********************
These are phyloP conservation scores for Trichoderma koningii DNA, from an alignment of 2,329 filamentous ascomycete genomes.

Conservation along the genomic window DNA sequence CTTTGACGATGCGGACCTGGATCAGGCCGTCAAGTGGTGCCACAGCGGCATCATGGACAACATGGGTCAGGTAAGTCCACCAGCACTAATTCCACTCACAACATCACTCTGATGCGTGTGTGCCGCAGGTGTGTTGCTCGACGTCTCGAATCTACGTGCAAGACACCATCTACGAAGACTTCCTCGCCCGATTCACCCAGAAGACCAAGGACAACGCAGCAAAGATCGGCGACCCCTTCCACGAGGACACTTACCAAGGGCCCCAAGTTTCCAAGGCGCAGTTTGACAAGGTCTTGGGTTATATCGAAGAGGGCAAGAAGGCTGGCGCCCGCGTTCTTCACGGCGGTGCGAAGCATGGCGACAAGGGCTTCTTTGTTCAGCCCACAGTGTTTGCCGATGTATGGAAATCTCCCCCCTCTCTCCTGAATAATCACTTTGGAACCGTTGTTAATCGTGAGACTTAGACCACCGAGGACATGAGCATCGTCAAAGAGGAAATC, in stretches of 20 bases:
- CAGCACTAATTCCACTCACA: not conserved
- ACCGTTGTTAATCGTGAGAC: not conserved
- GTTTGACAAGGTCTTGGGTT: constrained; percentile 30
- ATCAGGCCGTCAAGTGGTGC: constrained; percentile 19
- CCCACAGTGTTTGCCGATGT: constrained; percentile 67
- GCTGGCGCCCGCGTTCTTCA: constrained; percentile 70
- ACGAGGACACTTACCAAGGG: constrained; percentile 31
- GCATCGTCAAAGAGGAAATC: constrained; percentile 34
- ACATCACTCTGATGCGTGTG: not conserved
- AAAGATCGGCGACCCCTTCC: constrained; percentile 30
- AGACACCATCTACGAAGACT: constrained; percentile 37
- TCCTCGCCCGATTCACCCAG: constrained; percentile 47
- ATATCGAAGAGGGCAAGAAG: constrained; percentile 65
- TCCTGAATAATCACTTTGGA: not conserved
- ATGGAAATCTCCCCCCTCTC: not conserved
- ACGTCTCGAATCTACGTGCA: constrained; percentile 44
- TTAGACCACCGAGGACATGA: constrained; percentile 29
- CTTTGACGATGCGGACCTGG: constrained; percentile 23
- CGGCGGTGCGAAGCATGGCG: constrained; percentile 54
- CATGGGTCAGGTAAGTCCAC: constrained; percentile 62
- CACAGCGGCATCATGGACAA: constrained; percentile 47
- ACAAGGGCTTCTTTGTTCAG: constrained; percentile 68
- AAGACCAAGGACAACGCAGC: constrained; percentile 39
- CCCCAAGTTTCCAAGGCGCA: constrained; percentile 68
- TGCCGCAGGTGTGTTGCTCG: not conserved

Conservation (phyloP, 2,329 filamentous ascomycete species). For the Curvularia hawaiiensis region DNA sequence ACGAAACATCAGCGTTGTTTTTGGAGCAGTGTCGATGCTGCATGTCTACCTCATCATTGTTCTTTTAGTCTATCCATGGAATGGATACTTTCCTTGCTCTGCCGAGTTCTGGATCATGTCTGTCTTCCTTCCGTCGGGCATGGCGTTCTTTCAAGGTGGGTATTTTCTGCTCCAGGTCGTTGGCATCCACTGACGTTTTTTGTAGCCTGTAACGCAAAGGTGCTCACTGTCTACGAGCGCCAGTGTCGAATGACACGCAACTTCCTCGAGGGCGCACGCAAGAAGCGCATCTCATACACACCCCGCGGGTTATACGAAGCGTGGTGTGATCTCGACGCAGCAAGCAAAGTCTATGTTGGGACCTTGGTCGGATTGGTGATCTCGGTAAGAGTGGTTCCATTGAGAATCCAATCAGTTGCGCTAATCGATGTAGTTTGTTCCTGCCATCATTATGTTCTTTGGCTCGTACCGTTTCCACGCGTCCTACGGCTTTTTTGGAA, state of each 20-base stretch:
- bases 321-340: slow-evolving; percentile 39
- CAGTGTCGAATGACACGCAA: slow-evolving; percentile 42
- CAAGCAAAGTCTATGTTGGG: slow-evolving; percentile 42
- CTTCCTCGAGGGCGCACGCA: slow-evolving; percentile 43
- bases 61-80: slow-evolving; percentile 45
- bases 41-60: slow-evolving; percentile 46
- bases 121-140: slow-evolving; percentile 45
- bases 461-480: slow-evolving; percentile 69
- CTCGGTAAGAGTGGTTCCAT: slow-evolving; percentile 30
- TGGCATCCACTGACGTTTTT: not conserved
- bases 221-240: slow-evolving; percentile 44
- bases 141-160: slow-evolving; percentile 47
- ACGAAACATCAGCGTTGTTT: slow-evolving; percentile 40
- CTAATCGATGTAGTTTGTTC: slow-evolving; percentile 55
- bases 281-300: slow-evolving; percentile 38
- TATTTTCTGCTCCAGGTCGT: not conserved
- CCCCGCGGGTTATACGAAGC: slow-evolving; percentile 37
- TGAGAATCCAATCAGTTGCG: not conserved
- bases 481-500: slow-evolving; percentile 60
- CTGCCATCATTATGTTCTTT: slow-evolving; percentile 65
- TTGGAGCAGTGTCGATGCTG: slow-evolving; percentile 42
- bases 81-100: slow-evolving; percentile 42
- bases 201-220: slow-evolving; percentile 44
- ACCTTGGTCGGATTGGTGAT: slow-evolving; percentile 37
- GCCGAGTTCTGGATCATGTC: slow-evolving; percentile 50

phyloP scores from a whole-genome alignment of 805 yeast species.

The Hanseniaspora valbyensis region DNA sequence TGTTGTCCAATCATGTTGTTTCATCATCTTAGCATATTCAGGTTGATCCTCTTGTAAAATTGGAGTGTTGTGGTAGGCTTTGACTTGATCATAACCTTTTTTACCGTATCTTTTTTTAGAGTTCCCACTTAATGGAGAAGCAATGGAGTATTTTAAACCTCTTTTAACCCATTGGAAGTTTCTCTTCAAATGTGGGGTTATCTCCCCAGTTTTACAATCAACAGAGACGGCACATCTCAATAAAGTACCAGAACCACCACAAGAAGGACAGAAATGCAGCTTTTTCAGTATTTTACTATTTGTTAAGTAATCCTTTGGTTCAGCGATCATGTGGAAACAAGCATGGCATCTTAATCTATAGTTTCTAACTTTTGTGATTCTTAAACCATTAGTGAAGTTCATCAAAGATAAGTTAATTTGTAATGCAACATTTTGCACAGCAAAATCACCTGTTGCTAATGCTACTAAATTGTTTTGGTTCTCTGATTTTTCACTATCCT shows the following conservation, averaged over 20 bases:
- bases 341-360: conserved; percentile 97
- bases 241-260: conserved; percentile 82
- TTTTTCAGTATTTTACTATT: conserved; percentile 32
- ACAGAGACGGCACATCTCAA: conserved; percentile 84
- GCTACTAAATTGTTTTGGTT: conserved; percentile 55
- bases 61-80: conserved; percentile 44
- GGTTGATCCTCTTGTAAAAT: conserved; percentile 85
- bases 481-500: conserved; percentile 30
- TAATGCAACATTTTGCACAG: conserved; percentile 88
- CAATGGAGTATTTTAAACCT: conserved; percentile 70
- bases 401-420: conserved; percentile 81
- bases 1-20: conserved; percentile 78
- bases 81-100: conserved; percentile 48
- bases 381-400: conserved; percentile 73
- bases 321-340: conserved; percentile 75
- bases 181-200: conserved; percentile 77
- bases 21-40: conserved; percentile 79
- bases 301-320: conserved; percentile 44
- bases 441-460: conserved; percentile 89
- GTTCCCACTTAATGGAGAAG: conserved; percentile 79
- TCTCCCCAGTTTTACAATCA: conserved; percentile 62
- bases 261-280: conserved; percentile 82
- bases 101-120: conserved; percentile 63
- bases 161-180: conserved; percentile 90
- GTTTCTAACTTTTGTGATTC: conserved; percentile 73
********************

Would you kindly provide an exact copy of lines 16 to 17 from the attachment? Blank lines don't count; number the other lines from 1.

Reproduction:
- TCCTGAATAATCACTTTGGA: not conserved
- ATGGAAATCTCCCCCCTCTC: not conserved